Piraeus Tower to Become Greece’s First “Green” High-Rise Building 

The iconic Piraeus Tower is undergoing a major redevelopment that will see it become a contemporary, bioclimatic landmark of Athens and Greece’s first certified “green” high-rise building. 

Located along the starting point of Athens Riviera, Piraeus Tower is a 34,600 sqm, 22-storey building that rises 88 metres above sea level. Once completed, the sustainable building that boasts panoramic views will host the first “green” retail, food and beverage space in Greece, along with luxury office spaces and a terrace overlooking Piraeus Port. 

The original tower was completed in 1975 but except for the first three floors, the interior has never been occupied. In 2020, Dimand SA and Prodea Investments came to an agreement with the Municipality of Piraeus to transform the tower into modern offices, retail, and restaurants, with architecture studio PILA redesigning the façade of the building. 

According to officials, the Piraeus Tower “will consist of a structure that is visually intriguing and incorporates strategies in order to drastically reduce the energy consumption of the building. The façade is conceived in order to integrate the structure into the daily life of the city and to enhance the lives of citizens and the users of the building.

“The design mediates the scale of the city and that of the tower, engaging the prospect of offering amazing exterior spaces and sharing breathtaking views. A shading structure consisting of vertical and horizontal overhangs clads the volume of the tower. Each vertical fin is horizontally displaced from one floor to the next and creates a spring pattern that wraps around the building.”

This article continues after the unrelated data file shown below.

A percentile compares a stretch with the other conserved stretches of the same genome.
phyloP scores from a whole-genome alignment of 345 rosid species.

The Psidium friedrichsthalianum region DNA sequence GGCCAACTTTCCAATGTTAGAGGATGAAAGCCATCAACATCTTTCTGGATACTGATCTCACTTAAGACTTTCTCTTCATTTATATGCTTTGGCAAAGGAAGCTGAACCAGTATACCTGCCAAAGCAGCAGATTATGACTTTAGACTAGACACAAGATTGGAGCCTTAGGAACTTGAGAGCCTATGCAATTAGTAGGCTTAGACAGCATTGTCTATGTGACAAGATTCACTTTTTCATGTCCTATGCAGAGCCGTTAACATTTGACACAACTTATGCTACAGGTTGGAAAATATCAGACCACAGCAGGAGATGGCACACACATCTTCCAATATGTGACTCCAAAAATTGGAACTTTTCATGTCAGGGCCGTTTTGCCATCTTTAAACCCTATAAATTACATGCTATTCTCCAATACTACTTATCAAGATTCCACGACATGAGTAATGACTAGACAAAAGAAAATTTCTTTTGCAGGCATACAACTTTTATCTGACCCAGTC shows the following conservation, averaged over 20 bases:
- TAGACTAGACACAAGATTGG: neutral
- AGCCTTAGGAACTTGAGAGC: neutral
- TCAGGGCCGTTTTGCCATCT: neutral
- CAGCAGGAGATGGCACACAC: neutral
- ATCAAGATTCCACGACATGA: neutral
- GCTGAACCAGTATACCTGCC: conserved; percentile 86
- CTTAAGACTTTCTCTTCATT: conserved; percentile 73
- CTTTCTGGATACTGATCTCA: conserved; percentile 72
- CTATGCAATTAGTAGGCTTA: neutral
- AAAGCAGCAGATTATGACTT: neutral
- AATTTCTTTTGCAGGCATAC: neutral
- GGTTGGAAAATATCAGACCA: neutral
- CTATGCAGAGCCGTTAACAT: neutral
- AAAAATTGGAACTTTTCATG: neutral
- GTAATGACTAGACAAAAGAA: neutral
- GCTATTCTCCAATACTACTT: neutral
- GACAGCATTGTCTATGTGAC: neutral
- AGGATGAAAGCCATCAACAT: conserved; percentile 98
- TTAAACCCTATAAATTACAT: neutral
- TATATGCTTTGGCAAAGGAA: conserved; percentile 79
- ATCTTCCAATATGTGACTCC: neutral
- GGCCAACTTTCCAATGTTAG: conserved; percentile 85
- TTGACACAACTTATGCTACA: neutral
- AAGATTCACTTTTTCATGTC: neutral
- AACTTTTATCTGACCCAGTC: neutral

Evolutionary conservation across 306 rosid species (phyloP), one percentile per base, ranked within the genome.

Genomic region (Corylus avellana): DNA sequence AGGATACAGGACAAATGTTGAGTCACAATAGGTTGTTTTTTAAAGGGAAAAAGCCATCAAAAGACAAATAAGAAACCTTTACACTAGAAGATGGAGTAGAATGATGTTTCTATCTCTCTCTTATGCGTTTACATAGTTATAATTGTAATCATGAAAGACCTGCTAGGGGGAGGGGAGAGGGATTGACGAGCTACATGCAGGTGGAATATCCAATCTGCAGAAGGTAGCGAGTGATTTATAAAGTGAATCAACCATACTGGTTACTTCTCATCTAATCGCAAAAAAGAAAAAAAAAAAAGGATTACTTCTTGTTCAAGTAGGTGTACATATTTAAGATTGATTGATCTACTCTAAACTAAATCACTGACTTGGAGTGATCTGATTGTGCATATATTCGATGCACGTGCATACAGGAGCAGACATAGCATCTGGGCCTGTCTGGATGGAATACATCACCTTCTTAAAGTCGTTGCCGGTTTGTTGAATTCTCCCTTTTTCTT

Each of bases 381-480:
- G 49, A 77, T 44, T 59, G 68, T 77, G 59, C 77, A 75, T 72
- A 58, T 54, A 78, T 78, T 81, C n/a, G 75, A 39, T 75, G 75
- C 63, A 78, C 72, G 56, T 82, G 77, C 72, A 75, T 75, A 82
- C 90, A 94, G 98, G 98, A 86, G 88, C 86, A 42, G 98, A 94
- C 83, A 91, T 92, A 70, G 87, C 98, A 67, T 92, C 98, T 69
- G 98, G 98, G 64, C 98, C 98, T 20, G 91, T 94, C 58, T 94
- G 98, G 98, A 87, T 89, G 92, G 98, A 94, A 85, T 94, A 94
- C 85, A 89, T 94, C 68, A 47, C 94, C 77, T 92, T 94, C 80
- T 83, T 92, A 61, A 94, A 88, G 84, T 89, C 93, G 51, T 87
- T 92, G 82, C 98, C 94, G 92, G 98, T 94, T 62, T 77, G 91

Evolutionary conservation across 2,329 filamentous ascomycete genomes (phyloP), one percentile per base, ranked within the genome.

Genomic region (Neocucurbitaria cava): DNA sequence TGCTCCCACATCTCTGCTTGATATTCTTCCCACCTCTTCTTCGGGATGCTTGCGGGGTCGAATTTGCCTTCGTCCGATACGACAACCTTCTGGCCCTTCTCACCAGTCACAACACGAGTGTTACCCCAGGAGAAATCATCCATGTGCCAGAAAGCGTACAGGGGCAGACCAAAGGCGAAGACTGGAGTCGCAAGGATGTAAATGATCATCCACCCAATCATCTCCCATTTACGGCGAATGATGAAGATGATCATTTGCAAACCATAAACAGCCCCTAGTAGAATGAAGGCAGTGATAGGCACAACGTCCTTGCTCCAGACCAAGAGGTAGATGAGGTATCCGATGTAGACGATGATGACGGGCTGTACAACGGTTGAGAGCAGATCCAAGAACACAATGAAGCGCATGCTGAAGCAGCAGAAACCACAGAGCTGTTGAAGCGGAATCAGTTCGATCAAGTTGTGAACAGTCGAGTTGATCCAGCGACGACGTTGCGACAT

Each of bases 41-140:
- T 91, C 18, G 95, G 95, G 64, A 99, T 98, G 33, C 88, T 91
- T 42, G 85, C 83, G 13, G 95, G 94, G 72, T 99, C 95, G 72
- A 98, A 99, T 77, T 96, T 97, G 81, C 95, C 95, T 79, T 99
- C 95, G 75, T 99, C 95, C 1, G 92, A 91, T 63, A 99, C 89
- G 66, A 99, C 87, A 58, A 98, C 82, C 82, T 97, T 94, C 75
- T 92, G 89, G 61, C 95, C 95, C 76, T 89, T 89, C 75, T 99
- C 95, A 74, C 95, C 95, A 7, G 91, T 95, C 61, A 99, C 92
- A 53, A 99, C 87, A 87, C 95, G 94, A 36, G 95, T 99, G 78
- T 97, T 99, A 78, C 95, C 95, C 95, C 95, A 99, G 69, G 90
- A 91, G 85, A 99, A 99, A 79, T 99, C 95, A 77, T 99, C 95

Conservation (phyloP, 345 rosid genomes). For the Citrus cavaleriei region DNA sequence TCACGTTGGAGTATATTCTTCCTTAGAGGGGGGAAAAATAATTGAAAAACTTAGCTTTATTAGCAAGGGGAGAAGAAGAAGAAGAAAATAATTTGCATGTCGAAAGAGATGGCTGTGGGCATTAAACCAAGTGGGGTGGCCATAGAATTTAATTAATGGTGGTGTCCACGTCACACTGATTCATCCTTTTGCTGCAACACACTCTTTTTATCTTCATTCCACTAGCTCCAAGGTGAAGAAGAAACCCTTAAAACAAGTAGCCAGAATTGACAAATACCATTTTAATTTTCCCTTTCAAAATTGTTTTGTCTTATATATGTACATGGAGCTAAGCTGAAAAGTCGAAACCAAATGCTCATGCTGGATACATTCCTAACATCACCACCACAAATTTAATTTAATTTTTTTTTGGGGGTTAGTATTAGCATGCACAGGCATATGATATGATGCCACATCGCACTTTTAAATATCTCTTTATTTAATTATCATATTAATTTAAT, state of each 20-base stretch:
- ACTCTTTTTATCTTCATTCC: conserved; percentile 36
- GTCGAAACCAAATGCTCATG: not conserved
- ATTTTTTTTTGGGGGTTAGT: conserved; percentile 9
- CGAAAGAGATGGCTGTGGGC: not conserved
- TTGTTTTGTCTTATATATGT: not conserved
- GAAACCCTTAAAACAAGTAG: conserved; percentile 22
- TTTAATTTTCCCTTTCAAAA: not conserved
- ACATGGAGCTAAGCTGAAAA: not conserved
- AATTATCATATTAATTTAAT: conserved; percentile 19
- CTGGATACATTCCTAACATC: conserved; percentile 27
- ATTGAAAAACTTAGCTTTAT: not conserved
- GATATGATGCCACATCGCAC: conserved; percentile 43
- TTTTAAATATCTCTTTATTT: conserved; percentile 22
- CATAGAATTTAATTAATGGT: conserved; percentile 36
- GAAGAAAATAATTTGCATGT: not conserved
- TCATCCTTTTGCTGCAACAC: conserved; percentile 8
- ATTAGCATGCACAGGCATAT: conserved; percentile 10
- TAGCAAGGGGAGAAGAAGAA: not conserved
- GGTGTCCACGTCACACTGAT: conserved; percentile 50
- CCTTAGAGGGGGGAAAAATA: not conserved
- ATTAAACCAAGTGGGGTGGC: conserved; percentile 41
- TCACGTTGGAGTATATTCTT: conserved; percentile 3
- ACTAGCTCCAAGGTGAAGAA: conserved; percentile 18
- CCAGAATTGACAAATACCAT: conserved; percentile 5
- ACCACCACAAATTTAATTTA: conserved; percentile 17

The rejuvenation of Piraeus Tower is expected to be completed by September 2023.

Athens’ First Forum Celebrating Greek Design and Architecture 

The inaugural Athens Design Forum, a non-profit event, has been launched in the Greek capital; aiming to celebrate Greek design, architecture, and creativity through a series of exhibitions, seminars, workshops, and archival studies.

Running from 30 September through to 7 October 2021, the festival, which is the first of its kind, is supported by The City of Athens and The Behrakis Foundation and brings together specialists, innovators, and strategic partners who highlight the history and prospective future of design in the country and beyond. In an experimental format, the non-profit organisation’s mission is to invite local and global audiences to experience design in Athens, solidifying the Mediterranean capital as a historical and contemporary epicenter of creative production.

“Athens Design Forum (ADF) bridges traditional and contemporary design principles to inspire socially conscious and sustainable design. Introducing an experimental format for experiencing design that is rooted in the traditional heritage of the Mediterranean, ADF brings local wisdom to a global scale,” state the organisers of the event.